I grew up in the State of California when we were in the top five for per pupil spending. I enjoyed learning in an open classroom environment and given the opportunity to experience a rich and diverse school culture. In elementary school, as part of the elective cycle, I learned how to take apart and put back together a motorcycle, falconry, and read the great classics. I got to play bass drum in the band which later turned into the glockenspiel in high school, then the French horn, and keyboards in jazz band. I was able to try out for and play any sport I desired. When it came time for selecting a college, I had so many options, and not because of my grades but because California provided funding for higher education. I went to UC Davis and when It came time to get my teaching credential, I entered the CSU system.

In the early-80's, I witnessed a shift in the way public education was funded primarily due to the passage of Proposition 13. The idea behind Prop 13 was attractive to home owners, but little did we know then what the fall out would be as corporations were able to maneuver the loopholes and funding for education started its downward spiral. We hit critical mass in the mid 2000's when the entire nation experienced an economic recession. But financial times have improved and we are on an upturn where many are able to have their buying power restored. Unfortunately, it is taking public schools a lot longer to catch up with other businesses and industry.

A top priority for districts needs to be attracting and retaining the best in the pool of credentialed educators. This demands competitive compensation along with attractive teaching and learning conditions. Districts must prioritize  teaching and learning. This must be reflected in district budgets. We need to stop the practice of negotiating for compensation after the school year has started and budgets are set; especially with budgets that do not factor in salary increases such as COLA (cost of living adjustment), but only consider statutory factors such as health and welfare benefits, retirement, and step/column increases.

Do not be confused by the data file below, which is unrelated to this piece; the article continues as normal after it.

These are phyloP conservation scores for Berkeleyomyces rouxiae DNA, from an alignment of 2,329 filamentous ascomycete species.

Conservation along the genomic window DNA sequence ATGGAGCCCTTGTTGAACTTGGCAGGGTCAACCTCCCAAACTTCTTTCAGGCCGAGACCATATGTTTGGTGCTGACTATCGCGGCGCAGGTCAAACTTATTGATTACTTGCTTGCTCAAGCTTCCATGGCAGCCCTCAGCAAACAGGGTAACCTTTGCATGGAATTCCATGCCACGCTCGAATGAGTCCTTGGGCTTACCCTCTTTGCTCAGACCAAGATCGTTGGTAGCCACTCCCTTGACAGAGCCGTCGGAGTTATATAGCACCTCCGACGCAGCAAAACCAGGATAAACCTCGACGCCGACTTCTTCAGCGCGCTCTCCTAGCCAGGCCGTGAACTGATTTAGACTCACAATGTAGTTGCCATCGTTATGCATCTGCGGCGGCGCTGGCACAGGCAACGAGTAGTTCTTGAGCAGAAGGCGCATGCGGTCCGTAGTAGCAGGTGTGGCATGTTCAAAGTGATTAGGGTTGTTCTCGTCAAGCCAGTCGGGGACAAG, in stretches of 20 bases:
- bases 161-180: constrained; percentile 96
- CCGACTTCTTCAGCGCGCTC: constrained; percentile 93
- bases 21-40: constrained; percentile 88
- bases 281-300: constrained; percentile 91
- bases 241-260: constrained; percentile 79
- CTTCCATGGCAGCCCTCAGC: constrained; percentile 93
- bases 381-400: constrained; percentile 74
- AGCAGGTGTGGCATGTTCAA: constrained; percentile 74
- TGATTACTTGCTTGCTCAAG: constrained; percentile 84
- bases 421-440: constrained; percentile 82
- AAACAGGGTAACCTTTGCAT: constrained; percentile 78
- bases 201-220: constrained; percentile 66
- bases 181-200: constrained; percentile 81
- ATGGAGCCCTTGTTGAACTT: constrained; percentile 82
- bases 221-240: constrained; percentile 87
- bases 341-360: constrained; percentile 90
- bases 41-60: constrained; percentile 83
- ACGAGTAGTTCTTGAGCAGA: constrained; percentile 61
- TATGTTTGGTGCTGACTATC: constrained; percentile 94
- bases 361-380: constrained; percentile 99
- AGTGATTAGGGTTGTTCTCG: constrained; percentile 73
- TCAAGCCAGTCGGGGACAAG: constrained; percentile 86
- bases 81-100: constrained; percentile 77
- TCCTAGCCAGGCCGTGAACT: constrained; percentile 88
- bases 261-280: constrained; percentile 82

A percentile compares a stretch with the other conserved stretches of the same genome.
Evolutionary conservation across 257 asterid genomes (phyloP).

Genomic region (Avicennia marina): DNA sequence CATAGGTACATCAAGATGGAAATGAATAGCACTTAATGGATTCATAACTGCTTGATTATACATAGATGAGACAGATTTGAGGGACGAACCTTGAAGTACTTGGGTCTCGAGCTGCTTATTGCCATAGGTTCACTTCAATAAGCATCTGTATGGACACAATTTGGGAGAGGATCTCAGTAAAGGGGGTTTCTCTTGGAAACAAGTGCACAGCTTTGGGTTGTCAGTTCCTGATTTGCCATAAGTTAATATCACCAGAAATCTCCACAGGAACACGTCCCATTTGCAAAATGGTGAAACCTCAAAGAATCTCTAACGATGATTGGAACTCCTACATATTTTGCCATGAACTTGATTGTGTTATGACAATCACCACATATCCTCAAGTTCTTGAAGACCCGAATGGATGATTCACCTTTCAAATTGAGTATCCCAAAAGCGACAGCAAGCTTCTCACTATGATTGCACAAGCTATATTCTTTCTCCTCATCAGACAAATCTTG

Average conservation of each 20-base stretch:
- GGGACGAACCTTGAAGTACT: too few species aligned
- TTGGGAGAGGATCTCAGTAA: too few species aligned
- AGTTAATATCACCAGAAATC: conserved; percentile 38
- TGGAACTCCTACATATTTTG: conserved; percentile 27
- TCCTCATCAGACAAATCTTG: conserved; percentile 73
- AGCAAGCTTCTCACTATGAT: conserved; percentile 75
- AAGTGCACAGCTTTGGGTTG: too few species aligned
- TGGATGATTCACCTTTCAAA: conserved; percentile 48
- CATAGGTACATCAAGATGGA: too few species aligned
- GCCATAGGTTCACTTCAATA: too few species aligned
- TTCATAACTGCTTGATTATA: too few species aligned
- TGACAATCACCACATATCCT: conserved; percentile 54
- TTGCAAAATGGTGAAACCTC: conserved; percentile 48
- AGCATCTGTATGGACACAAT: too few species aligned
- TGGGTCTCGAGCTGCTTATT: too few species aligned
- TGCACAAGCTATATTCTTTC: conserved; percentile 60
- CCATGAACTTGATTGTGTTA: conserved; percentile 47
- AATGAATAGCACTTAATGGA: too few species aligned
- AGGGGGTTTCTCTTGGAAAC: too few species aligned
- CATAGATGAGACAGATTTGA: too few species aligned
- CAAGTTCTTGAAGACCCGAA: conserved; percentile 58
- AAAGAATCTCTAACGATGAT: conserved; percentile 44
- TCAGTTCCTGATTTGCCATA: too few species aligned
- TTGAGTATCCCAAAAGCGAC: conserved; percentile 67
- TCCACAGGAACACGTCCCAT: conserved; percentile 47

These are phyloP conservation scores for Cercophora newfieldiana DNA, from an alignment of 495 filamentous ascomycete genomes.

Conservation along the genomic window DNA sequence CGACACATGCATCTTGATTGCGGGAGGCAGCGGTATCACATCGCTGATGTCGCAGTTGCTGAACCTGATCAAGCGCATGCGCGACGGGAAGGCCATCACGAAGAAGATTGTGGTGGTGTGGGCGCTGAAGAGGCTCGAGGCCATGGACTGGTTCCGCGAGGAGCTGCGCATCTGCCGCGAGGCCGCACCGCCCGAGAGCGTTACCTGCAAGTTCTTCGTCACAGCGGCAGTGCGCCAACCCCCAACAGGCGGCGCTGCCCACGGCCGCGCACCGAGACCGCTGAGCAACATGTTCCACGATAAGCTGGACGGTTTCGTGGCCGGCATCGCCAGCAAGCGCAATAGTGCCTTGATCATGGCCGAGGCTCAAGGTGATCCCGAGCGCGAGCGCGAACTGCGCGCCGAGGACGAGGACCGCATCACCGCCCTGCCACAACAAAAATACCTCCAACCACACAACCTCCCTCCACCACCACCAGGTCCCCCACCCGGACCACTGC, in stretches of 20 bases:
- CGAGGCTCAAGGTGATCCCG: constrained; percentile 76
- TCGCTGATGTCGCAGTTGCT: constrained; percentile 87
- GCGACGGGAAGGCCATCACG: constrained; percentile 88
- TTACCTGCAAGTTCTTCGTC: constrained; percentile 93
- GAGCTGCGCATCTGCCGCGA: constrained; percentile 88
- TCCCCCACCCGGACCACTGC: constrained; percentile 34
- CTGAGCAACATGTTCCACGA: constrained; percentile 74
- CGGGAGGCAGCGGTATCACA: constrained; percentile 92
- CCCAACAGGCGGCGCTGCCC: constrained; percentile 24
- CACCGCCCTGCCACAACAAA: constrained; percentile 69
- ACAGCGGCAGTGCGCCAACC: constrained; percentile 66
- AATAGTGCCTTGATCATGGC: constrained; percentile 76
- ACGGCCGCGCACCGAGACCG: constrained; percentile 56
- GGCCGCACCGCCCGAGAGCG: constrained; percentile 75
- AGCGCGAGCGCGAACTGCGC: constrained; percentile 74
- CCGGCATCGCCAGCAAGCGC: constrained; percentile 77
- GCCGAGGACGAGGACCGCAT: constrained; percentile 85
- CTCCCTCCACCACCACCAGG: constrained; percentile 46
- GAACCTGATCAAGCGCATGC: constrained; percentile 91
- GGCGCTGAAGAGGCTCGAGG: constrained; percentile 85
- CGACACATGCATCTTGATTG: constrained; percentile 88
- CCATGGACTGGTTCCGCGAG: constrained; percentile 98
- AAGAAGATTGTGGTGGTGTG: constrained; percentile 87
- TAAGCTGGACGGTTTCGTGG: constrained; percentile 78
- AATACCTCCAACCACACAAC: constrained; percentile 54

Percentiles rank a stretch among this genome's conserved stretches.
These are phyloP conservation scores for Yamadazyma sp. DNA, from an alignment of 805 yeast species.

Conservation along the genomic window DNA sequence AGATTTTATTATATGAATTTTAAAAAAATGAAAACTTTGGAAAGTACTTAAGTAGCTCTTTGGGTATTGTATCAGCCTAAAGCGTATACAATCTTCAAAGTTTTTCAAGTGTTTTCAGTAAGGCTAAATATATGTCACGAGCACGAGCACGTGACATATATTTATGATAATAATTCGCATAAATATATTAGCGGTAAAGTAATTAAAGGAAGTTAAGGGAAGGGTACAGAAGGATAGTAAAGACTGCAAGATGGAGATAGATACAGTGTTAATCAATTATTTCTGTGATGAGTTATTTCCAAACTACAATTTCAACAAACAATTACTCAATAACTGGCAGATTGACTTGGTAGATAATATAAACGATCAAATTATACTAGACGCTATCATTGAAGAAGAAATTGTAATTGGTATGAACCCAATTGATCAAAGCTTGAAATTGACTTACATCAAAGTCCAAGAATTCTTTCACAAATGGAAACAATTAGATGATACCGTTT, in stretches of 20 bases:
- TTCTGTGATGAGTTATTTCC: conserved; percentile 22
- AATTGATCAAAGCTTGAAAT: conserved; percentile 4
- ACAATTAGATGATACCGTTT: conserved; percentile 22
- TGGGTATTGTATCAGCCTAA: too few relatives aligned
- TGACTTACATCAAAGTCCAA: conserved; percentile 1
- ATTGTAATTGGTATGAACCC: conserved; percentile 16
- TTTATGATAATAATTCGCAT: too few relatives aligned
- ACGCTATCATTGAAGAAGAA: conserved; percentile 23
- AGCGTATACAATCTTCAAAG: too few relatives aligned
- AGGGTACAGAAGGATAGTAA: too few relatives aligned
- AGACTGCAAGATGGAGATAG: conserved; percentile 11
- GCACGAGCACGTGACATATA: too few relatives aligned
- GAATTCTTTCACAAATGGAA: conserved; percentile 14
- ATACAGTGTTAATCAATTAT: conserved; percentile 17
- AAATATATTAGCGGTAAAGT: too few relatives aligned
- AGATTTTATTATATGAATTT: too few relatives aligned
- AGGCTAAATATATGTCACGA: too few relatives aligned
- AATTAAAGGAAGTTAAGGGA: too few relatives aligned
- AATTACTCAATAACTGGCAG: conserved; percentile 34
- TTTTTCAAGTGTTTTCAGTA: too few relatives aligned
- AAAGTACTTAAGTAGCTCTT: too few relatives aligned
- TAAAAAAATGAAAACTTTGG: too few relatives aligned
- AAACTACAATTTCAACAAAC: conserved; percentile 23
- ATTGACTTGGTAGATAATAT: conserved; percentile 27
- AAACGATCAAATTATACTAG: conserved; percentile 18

In a recent article (http://www.cta.org/educator) in the Educator, published by CTA, there was discussion about the cost of living where teachers work. The hard truth is it is very difficult for teachers to live in the areas where they work. And with more and more responsibilities encroaching on personal time, educators are feeling the hit. Where it was once reasonable to take on another job outside of teaching in order to make ends meet, many are finding it impossible because of the demands of Common Core, NGSS, RTI, and other programs/curriculum adopted by districts. We are seeing a time when teachers cannot even afford to retire: the inability to maintain any sort of 403b or 457 plan as they live paycheck to paycheck or risk having to sell their homes in order to finance retirement. There is no long term security.

And yet, honestly, compensation is far from the every-day mind of teachers. If asked, what do teachers make? Well, the best answer I ever heard is in the video clip:
In hearing what teachers honestly make, one would hope that districts would take it upon themselves and reward such commitment, passion, and dedication.

There is the need to reform how education is funded especially in our State which is now in the bottom percentage. Yes, it will take tax changes, ballot initiatives, and legislative action. But it will also take districts looking at what is their top priority. Our students are our most valuable asset. Each of them only gets one chance--there are no "do overs." Today is the only time these kids will be in my classroom and I have that one shot to help make a difference. 
 

    Authors

    Laura Finco is a Grade 8 Science educator at Stone Valley Middle School. When she is not in her classroom, Laura is either in Sacramento advocating for teachers' rights in order to protect our students or more casually, working with her golden retrievers in the agility ring

    The SRVEA blog is written by teachers for teachers. Anyone is invited to share their thoughts. If you would like to submit a blog post, please send it to SRVEA Communications.

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